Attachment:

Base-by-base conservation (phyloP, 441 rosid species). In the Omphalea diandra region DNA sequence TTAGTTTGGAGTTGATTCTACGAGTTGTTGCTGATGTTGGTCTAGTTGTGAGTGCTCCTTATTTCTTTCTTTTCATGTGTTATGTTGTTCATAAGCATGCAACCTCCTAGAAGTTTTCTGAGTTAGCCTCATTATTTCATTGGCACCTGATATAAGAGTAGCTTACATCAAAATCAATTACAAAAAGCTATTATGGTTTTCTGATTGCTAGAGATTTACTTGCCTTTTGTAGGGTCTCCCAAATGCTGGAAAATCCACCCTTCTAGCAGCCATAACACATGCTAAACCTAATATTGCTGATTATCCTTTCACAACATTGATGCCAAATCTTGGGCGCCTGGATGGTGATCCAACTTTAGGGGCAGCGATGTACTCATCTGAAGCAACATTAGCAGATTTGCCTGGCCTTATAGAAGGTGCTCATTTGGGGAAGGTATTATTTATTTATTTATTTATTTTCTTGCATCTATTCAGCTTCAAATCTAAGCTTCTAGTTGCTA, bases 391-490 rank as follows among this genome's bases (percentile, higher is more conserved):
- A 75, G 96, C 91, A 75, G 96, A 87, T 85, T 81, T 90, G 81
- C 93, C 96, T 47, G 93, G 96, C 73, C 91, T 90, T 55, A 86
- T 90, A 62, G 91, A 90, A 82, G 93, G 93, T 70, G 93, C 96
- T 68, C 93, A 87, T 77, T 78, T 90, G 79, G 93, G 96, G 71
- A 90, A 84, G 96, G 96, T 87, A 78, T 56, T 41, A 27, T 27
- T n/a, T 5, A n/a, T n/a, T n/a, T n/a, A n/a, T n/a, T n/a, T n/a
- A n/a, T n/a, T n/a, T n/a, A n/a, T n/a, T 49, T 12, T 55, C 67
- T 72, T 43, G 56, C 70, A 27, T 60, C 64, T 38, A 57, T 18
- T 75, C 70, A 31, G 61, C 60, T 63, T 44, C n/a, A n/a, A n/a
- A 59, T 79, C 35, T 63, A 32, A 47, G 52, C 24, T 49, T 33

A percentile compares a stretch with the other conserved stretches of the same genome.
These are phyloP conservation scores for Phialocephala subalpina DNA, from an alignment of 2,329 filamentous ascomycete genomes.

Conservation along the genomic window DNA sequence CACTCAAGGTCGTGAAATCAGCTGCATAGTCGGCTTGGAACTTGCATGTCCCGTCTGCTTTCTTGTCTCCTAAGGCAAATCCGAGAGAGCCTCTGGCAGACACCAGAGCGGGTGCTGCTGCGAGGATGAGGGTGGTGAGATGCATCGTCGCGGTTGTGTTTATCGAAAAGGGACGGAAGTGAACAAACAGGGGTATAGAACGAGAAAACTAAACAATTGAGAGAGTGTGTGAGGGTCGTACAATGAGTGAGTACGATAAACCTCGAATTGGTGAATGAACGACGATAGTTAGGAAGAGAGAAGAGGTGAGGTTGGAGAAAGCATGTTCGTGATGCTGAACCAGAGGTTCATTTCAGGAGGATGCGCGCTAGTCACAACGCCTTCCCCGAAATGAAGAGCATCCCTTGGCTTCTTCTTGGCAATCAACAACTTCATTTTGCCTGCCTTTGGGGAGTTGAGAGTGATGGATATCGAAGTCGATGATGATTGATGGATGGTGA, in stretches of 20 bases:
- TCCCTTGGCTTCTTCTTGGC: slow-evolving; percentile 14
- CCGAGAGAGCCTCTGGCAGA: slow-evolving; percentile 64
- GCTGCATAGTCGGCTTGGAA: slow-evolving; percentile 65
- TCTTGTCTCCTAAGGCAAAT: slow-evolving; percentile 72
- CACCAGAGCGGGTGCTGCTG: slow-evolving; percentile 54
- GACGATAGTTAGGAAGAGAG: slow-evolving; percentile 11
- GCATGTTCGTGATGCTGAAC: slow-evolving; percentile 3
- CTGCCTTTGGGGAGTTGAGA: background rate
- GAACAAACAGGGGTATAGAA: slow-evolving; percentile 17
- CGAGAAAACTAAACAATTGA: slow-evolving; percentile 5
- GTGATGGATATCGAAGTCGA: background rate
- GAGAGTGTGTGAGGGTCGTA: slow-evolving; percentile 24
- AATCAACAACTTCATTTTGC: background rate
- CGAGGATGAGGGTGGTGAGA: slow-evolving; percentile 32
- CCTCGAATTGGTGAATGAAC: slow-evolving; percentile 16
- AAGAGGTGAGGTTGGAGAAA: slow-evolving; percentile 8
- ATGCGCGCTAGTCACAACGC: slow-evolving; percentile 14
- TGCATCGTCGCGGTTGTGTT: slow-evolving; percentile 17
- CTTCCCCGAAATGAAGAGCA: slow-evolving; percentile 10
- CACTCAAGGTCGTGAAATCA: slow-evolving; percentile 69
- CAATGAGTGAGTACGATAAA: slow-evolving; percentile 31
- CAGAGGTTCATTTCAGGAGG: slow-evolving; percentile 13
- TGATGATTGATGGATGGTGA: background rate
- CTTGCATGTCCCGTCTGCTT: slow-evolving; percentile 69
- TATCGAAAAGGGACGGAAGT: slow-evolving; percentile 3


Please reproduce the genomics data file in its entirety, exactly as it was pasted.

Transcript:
Base-by-base conservation (phyloP, 441 rosid species). In the Omphalea diandra region DNA sequence TTAGTTTGGAGTTGATTCTACGAGTTGTTGCTGATGTTGGTCTAGTTGTGAGTGCTCCTTATTTCTTTCTTTTCATGTGTTATGTTGTTCATAAGCATGCAACCTCCTAGAAGTTTTCTGAGTTAGCCTCATTATTTCATTGGCACCTGATATAAGAGTAGCTTACATCAAAATCAATTACAAAAAGCTATTATGGTTTTCTGATTGCTAGAGATTTACTTGCCTTTTGTAGGGTCTCCCAAATGCTGGAAAATCCACCCTTCTAGCAGCCATAACACATGCTAAACCTAATATTGCTGATTATCCTTTCACAACATTGATGCCAAATCTTGGGCGCCTGGATGGTGATCCAACTTTAGGGGCAGCGATGTACTCATCTGAAGCAACATTAGCAGATTTGCCTGGCCTTATAGAAGGTGCTCATTTGGGGAAGGTATTATTTATTTATTTATTTATTTTCTTGCATCTATTCAGCTTCAAATCTAAGCTTCTAGTTGCTA, bases 391-490 rank as follows among this genome's bases (percentile, higher is more conserved):
- A 75, G 96, C 91, A 75, G 96, A 87, T 85, T 81, T 90, G 81
- C 93, C 96, T 47, G 93, G 96, C 73, C 91, T 90, T 55, A 86
- T 90, A 62, G 91, A 90, A 82, G 93, G 93, T 70, G 93, C 96
- T 68, C 93, A 87, T 77, T 78, T 90, G 79, G 93, G 96, G 71
- A 90, A 84, G 96, G 96, T 87, A 78, T 56, T 41, A 27, T 27
- T n/a, T 5, A n/a, T n/a, T n/a, T n/a, A n/a, T n/a, T n/a, T n/a
- A n/a, T n/a, T n/a, T n/a, A n/a, T n/a, T 49, T 12, T 55, C 67
- T 72, T 43, G 56, C 70, A 27, T 60, C 64, T 38, A 57, T 18
- T 75, C 70, A 31, G 61, C 60, T 63, T 44, C n/a, A n/a, A n/a
- A 59, T 79, C 35, T 63, A 32, A 47, G 52, C 24, T 49, T 33

A percentile compares a stretch with the other conserved stretches of the same genome.
These are phyloP conservation scores for Phialocephala subalpina DNA, from an alignment of 2,329 filamentous ascomycete genomes.

Conservation along the genomic window DNA sequence CACTCAAGGTCGTGAAATCAGCTGCATAGTCGGCTTGGAACTTGCATGTCCCGTCTGCTTTCTTGTCTCCTAAGGCAAATCCGAGAGAGCCTCTGGCAGACACCAGAGCGGGTGCTGCTGCGAGGATGAGGGTGGTGAGATGCATCGTCGCGGTTGTGTTTATCGAAAAGGGACGGAAGTGAACAAACAGGGGTATAGAACGAGAAAACTAAACAATTGAGAGAGTGTGTGAGGGTCGTACAATGAGTGAGTACGATAAACCTCGAATTGGTGAATGAACGACGATAGTTAGGAAGAGAGAAGAGGTGAGGTTGGAGAAAGCATGTTCGTGATGCTGAACCAGAGGTTCATTTCAGGAGGATGCGCGCTAGTCACAACGCCTTCCCCGAAATGAAGAGCATCCCTTGGCTTCTTCTTGGCAATCAACAACTTCATTTTGCCTGCCTTTGGGGAGTTGAGAGTGATGGATATCGAAGTCGATGATGATTGATGGATGGTGA, in stretches of 20 bases:
- TCCCTTGGCTTCTTCTTGGC: slow-evolving; percentile 14
- CCGAGAGAGCCTCTGGCAGA: slow-evolving; percentile 64
- GCTGCATAGTCGGCTTGGAA: slow-evolving; percentile 65
- TCTTGTCTCCTAAGGCAAAT: slow-evolving; percentile 72
- CACCAGAGCGGGTGCTGCTG: slow-evolving; percentile 54
- GACGATAGTTAGGAAGAGAG: slow-evolving; percentile 11
- GCATGTTCGTGATGCTGAAC: slow-evolving; percentile 3
- CTGCCTTTGGGGAGTTGAGA: background rate
- GAACAAACAGGGGTATAGAA: slow-evolving; percentile 17
- CGAGAAAACTAAACAATTGA: slow-evolving; percentile 5
- GTGATGGATATCGAAGTCGA: background rate
- GAGAGTGTGTGAGGGTCGTA: slow-evolving; percentile 24
- AATCAACAACTTCATTTTGC: background rate
- CGAGGATGAGGGTGGTGAGA: slow-evolving; percentile 32
- CCTCGAATTGGTGAATGAAC: slow-evolving; percentile 16
- AAGAGGTGAGGTTGGAGAAA: slow-evolving; percentile 8
- ATGCGCGCTAGTCACAACGC: slow-evolving; percentile 14
- TGCATCGTCGCGGTTGTGTT: slow-evolving; percentile 17
- CTTCCCCGAAATGAAGAGCA: slow-evolving; percentile 10
- CACTCAAGGTCGTGAAATCA: slow-evolving; percentile 69
- CAATGAGTGAGTACGATAAA: slow-evolving; percentile 31
- CAGAGGTTCATTTCAGGAGG: slow-evolving; percentile 13
- TGATGATTGATGGATGGTGA: background rate
- CTTGCATGTCCCGTCTGCTT: slow-evolving; percentile 69
- TATCGAAAAGGGACGGAAGT: slow-evolving; percentile 3